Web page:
Introducing Spritz: How Will Speed Reading Affect Assistive Technology?
There’s a lot of buzz about a new type of software designed to increase the speed of reading. Boston-based startup Spritz has developed software that completely changes the way we read. The software is a textbox that flashes words at you from speeds of 250-500 words per minute. The idea behind it is while we read, our eyes are busy moving all around the page. Spritz eliminates that possibility by flashing one word at a time. They claim this improves retention and speed. After my first thought of how cool this was, my SLP brain jumped to thinking about my students and if this technology could help them.
Check out the video above to learn more about how Spritz works.
More about Spritzing
“Spritzing” is a term used by the company as an alternative to reading. The pictures below show what the text boxes look like. They show one word at a time and allow users to change the speed. Because the company is so new, Spritz isn’t available everywhere yet. The company says they are working on licensing the tech
nology to bring it to the people. Currently, they have teamed with Samsung to release Spritz on the Galaxy S5 phone which will be available in April. After that, they are looking into putting the technology into smart watches and Google glassware. As an SLP, I am most interested in when it will be available for e-readers, tablets, and more mobile phones. According their website, Spritz is rolling out an iOS API soon, so hopefully we’ll see the technology included in iPad apps moving forward.
As far as computers go, there is already similar technology out there. Spreed is an application for Chrome browsers which uses the same text box reading technique as Spritz, where one word is flashed at a time.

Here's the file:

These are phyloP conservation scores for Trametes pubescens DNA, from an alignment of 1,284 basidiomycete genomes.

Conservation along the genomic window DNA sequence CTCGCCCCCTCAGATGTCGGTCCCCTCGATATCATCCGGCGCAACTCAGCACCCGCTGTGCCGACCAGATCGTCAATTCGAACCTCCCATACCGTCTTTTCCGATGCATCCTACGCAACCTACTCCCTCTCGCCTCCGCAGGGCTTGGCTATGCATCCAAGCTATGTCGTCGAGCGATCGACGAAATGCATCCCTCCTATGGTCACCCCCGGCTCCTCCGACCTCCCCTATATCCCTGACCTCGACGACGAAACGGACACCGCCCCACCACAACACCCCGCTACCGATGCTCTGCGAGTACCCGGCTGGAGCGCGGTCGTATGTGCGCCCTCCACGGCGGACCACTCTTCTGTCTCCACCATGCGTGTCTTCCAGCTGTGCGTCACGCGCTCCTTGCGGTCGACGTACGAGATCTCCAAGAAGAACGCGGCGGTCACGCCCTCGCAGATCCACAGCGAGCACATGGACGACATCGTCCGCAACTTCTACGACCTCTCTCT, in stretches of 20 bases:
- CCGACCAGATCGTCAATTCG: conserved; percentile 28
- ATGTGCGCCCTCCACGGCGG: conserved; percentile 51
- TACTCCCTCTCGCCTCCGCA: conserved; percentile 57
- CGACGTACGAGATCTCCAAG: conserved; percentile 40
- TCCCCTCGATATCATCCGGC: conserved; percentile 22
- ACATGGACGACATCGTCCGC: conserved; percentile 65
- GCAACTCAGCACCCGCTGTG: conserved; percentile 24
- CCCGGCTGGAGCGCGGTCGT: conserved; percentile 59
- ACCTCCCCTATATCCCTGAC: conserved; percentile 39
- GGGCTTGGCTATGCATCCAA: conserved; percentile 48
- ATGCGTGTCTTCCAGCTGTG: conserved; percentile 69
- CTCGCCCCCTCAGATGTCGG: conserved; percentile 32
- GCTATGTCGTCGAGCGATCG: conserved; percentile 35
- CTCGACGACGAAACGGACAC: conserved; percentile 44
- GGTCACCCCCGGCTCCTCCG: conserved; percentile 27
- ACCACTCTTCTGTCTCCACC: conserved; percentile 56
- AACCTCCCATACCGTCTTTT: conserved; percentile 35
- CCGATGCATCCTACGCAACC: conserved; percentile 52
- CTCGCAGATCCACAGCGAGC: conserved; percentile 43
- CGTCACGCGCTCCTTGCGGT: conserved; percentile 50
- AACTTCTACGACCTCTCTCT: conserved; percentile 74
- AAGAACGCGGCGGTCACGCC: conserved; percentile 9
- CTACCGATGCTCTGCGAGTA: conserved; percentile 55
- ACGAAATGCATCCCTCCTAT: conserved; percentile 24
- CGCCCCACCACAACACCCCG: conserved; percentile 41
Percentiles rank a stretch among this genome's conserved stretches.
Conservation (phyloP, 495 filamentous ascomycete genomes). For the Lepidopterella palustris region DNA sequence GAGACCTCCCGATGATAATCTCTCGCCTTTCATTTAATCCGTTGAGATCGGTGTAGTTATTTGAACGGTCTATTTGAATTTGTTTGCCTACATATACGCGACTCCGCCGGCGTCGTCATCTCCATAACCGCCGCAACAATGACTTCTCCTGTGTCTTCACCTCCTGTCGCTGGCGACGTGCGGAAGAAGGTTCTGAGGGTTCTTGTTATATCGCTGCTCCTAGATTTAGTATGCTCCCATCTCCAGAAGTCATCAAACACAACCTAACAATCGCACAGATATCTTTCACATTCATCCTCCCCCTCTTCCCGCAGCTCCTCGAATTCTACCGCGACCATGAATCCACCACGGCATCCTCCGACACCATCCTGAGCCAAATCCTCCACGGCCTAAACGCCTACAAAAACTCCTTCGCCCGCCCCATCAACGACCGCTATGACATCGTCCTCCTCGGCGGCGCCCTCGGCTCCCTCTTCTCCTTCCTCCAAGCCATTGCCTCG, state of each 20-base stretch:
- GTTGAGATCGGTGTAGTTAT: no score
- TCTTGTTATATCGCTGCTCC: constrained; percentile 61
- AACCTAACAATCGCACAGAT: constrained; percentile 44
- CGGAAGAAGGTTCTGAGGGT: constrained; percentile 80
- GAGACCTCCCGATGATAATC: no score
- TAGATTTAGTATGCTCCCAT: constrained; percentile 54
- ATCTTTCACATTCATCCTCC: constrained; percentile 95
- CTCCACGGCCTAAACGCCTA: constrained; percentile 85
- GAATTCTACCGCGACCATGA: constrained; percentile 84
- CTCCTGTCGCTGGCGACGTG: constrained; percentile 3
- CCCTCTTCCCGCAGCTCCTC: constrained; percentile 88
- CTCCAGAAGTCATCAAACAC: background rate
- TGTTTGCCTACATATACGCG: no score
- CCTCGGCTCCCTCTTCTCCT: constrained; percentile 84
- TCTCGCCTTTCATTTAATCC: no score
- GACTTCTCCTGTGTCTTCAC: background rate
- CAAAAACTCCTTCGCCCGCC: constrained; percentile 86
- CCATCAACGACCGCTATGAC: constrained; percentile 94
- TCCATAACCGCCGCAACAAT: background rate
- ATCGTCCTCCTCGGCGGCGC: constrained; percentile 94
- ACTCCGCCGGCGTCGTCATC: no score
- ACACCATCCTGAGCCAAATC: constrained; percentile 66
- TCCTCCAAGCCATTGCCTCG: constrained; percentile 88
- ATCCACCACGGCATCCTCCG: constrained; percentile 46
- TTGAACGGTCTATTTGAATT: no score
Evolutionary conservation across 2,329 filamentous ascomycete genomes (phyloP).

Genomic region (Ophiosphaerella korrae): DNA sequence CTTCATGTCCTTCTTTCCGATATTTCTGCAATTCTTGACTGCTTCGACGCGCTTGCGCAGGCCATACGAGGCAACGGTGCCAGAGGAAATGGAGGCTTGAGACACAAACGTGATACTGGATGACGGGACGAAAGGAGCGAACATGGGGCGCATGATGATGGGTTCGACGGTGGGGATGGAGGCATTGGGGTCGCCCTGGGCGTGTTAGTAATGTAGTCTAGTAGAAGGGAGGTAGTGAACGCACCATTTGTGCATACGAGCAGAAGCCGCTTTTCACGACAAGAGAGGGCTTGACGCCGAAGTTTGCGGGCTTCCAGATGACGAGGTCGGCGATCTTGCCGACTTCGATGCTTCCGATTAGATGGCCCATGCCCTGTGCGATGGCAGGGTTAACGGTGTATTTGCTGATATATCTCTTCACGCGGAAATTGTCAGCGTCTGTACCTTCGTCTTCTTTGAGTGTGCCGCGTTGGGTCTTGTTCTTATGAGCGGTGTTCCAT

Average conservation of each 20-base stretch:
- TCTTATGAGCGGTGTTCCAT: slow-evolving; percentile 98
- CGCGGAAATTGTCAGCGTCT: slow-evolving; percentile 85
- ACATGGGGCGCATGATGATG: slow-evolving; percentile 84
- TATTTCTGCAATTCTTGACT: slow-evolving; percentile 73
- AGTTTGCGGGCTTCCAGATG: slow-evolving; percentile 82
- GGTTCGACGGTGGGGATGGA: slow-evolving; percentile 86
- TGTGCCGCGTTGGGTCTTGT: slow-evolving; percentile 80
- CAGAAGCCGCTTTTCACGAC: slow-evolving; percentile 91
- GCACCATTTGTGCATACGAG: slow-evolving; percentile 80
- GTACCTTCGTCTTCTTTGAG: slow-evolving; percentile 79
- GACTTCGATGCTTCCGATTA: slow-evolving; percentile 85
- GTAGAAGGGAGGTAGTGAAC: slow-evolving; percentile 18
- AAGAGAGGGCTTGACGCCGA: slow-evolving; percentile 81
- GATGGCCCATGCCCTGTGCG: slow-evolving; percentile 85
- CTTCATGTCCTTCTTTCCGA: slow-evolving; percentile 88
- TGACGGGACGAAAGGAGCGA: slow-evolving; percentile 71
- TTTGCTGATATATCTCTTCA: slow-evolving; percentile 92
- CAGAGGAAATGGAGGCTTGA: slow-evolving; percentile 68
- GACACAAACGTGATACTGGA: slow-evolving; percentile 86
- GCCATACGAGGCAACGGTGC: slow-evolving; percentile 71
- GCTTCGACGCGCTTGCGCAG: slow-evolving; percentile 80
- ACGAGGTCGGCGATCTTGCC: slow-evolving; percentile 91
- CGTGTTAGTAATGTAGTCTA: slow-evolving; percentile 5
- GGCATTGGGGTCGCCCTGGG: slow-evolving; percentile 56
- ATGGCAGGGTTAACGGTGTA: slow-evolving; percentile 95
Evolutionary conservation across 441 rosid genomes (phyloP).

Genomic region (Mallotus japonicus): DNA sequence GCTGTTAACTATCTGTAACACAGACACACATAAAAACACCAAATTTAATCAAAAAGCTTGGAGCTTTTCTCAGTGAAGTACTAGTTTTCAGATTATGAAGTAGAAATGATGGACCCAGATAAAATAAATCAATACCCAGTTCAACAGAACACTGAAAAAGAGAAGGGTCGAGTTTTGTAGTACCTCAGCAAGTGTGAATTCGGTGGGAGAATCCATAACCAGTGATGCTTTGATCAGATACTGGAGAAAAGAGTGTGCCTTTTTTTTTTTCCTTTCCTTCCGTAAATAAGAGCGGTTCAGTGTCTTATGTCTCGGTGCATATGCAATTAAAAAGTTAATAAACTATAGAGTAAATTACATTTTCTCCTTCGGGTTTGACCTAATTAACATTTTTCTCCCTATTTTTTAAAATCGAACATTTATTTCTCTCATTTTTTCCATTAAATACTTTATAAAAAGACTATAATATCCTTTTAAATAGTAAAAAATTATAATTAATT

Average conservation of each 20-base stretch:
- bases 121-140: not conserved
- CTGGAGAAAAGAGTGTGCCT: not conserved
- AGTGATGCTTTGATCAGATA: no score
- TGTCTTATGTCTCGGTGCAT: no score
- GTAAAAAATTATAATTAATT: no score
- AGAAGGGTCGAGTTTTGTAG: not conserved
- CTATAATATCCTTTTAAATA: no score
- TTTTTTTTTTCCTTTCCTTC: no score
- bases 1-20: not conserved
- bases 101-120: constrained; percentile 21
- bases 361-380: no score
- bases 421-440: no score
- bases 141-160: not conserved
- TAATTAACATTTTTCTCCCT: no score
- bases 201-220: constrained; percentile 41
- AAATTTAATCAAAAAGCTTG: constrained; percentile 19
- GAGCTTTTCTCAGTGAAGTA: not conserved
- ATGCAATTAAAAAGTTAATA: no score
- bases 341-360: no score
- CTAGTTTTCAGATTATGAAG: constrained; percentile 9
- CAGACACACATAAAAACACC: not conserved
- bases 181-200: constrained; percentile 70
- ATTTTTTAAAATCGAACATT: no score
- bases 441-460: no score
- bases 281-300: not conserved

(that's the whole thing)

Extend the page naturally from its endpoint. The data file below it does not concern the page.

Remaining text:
Implications for AT
Thinking about the types of students I work with leads me to many questions about Spritz. Would it help reading comprehension for students who have trouble understanding what they read? What about retention- does this help kids hold on to what they’ve read? Could this aid people with dyslexia? What about globally delayed students?
Because this software wasn’t designed intentionally for people with disabilities, some changes would need to be made to help our students. The speed would need to be slowed way down. If it had text to speech capabilities and read the words out loud as it flashed in the text box that could be very helpful. I want to test out Spreed on a computer screen to see if it helps any of my students read. It can be set to different speeds and the colors can be inverted. This could help people who are visually impaired or highly distracted students. I’m anxious to try out Spritz on a computer as well. I don’t have the answers to these questions right now but I think it’s fascinating to think about.
How about you? Any ideas on how we can adapt speed reading technology like Spritz and Spreed for our Students? I’m sure there’s some clever people out there that will figure out a way.